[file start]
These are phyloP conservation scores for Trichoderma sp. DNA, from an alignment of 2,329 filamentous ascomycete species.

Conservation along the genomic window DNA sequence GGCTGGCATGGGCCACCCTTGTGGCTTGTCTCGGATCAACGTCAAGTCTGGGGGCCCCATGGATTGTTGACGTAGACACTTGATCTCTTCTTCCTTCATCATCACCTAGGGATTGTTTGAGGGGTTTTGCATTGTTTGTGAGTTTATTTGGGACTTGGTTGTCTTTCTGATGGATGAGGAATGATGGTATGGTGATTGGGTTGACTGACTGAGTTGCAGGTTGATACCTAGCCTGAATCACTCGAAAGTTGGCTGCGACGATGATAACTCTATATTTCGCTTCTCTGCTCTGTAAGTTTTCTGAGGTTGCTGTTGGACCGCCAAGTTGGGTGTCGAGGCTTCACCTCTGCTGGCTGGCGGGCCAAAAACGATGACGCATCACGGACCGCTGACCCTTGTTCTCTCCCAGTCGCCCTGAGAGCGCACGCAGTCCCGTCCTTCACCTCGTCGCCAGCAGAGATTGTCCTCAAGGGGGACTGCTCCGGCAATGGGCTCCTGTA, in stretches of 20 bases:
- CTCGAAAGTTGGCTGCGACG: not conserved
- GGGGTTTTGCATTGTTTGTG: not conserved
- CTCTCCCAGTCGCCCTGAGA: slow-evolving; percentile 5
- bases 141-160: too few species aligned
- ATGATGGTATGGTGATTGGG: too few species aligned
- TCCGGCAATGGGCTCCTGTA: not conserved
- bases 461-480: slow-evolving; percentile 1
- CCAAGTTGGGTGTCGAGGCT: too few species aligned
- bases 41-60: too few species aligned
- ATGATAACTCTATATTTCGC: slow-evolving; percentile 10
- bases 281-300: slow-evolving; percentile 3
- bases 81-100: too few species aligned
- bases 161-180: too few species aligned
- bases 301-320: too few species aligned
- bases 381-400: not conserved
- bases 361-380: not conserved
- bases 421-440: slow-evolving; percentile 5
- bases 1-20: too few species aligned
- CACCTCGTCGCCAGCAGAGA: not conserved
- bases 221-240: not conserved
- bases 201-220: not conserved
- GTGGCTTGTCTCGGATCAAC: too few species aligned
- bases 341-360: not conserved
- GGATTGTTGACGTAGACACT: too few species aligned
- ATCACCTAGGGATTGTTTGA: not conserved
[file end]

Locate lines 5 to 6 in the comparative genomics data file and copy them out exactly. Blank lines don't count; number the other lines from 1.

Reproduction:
- CTCTCCCAGTCGCCCTGAGA: slow-evolving; percentile 5
- bases 141-160: too few species aligned